This last week was our monthly High PEAKS leadership training night. Attendance has been very low the last couple months. So JoAnne encouraged me to take two additional steps besides the traditional bulletin reminder to promote attendance; send out the reminder email further ahead with a response request this time, and make some last minute follow-up calls to those I had not heard from. I took her advice. Surprise! I estimate that the combination of added preparation for attendance doubled the number at High PEAKS last Thursday evening, despite the fact that several regulars were away. I’ve always thought; all my leaders know this is a monthly event, why remind them? But apparently it pays big dividends to do so.
This made me think about all of our habits of preparation as church leaders. I know, for example, that for Sunday morning, I spend nearly all my preparation time either preparing my content, preparing my delivery, or preparing my heart, but I don’t think about specifically helping to draw in the congregation. I just assume; they know it’s Sunday; they will want to come to worship. I think Bible study leaders and children’s Sunday school teachers do the same. But now I’m seriously wondering if we are not missing something that is much needed today. What would happen if every week, I explicitly spend a portion of my preparation time working to directly encourage attendance? Now that I think of it, I recall having done that for some special events in the past and seen results. How could I do some of that each week?
I believe the need for this is increasing because of the ever increasing level of busyness and distraction that we all live with. We have so many choices that we need that personal touch to be influenced to focus even on one that we know is so important. This is a twenty-first century way that we can “spur one another on toward love and good deeds” (Heb. 10:24 NIV).
I’ve some key adjustments to my blog that I hope are helpful to my readers.
1. Now that I’m a little more familiar with this environment and on the advice of folks at our annual board retreat, I’m opening up new posts and pages for comments. I have received some feedback by email and I am looking forward to more interaction.
2. I am adding a new nested category, called church leadership under church notes for posts that are especially relevant to that topic.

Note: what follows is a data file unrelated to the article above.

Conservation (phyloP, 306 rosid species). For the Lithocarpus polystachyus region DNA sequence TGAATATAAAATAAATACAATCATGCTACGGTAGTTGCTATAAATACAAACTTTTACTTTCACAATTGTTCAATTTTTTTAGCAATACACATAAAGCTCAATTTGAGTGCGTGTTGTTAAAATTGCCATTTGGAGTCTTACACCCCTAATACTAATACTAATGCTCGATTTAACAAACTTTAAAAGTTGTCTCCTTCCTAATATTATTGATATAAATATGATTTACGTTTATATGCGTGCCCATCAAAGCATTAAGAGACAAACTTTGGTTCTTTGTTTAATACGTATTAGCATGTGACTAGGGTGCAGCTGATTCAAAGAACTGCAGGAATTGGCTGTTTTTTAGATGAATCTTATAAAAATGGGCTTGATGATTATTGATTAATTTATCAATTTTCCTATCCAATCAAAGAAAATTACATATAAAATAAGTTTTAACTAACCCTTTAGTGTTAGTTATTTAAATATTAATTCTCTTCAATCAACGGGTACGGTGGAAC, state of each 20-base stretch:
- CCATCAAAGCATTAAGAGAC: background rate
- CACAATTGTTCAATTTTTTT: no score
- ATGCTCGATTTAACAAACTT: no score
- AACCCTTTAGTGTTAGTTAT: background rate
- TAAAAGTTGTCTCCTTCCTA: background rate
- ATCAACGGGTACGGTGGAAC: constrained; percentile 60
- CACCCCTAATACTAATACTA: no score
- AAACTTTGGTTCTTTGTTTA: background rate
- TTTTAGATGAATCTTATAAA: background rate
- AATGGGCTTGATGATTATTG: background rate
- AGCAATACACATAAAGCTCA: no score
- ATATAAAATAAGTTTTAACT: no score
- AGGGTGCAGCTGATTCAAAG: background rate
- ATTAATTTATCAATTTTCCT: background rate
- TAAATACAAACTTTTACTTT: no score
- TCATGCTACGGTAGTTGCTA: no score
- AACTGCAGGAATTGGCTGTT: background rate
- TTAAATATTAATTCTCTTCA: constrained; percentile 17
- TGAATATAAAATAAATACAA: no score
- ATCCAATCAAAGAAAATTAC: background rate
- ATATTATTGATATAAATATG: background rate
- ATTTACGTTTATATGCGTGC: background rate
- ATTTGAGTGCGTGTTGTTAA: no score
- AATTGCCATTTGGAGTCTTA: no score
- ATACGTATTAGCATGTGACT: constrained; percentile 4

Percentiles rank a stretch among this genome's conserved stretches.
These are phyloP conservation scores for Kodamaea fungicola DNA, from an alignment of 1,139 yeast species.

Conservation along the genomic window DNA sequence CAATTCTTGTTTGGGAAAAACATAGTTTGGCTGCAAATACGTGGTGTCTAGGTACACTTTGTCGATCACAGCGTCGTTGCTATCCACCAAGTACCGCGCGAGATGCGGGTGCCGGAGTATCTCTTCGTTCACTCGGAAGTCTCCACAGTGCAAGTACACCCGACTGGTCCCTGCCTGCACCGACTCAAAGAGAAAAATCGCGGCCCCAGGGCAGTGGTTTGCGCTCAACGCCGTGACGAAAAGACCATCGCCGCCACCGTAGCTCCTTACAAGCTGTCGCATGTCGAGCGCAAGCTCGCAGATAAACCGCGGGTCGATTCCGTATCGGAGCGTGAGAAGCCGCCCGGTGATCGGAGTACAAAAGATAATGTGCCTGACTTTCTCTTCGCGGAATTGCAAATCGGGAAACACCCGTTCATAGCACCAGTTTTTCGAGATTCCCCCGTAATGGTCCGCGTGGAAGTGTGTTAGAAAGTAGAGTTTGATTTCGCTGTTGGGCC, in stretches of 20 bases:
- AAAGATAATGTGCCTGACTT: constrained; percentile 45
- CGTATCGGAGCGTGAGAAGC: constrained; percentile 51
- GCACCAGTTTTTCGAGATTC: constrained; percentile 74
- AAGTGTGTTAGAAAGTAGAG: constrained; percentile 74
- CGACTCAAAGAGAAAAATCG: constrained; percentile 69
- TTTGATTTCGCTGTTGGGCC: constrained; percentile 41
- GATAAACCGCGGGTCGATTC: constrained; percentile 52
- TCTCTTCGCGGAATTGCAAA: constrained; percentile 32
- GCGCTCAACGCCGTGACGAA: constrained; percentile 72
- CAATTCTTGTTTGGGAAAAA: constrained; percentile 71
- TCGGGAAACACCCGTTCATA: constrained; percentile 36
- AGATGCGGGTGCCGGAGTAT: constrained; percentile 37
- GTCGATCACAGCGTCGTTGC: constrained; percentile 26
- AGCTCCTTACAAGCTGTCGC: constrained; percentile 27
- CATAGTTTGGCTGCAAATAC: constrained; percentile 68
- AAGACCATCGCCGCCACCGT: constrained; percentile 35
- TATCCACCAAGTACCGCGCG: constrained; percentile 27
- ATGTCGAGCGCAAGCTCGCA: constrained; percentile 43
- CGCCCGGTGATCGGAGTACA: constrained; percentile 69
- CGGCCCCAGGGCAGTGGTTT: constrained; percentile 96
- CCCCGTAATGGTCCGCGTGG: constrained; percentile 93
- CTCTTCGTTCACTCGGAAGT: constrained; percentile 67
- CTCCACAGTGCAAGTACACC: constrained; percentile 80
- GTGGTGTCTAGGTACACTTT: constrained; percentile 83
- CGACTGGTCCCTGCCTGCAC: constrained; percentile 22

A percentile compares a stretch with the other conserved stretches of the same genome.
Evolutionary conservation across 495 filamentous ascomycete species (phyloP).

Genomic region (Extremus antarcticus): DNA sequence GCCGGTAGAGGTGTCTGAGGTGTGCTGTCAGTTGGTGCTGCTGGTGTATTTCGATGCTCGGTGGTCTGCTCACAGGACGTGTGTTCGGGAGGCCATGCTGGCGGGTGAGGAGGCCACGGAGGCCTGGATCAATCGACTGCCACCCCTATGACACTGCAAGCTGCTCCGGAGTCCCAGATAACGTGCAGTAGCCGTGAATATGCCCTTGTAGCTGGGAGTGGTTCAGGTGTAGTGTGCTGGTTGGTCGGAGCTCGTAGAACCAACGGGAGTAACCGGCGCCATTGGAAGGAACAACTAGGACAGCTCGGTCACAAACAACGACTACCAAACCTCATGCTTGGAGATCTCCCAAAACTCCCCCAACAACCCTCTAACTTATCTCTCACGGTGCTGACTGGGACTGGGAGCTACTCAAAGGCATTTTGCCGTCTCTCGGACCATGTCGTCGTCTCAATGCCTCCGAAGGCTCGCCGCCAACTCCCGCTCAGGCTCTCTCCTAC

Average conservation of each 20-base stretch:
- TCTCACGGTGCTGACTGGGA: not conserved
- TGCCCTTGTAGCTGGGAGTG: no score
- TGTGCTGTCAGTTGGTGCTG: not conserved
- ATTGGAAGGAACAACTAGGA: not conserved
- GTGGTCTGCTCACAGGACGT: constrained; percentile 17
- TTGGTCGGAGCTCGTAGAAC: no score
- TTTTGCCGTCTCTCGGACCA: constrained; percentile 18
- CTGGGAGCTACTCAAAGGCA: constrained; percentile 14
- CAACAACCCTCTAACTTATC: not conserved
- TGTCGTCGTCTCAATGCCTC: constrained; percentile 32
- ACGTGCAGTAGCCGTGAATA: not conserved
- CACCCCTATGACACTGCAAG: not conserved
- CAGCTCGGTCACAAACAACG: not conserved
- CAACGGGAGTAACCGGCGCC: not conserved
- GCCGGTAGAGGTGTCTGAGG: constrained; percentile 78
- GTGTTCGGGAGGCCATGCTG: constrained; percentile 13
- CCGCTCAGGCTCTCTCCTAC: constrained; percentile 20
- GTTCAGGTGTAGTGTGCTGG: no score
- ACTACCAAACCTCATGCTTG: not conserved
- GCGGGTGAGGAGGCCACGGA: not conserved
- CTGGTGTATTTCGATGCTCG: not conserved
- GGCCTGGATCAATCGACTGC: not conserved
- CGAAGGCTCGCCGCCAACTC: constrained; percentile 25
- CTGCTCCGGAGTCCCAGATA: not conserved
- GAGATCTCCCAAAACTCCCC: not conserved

Leadership is an area that I have studied and read after extensively in the last decade. As a young pastor I did not understand its importance. Bible college and seminary education was then and is still woefully inadequate in this area.
But now as a seasoned pastor, I realize that leadership is central to how a pastor encourages others in ministry (Eph. 4:11,12) and accomplishes more than he or she can accomplish alone. Through this new category on my blog I hope to help younger pastors and lay leadership avoid my earlier error and find helpful insights. I will also seek to review some of the best books I have read in my book review pages as well.
At High PEAKS this past Thursday, we interacted with a Leadership Summit DVD. One point the speaker, former football star Mike Singletary, was making was that one of the dangers to maintaining and protecting high impact teams was comparing ourselves with others. Most often when we do that, he warned us, it leads to complaining and grumbling about what we don’t have. That is not a productive stance. As our group discussed this issue, we remembered that the Bible warns us against this pitfall (2 Cor. 10:12; Lu. 18:11).
Our LBA vice-chairman also invited us to integrate this warning with the inspirational story I had blogged about recently containing that key phrase, “Use the health you have.” He suggested to us that this piece of advice from a young Mom struggling with health issues would also serve as a tremendous key thought to help us as a church counteract the tendency to compare and complain. When our internal conversation is something like, “Don’t be thinking about what you don’t have; rather, use well what God has already given you,” we will be far better off. We will have a more positive focus and we will find work that we can do within our reach. It will help us use our own gifts rather than envying the gifts of others. It was an inspired connection.
Sometimes too, we get so focused on trying to fix the problems –there are always problems–that they distract us from using our strengths. But if our mind maintains emphasis on taking the best advantage of what is working, we will often make more progress.
What great church leadership advice! “Use the health you have!”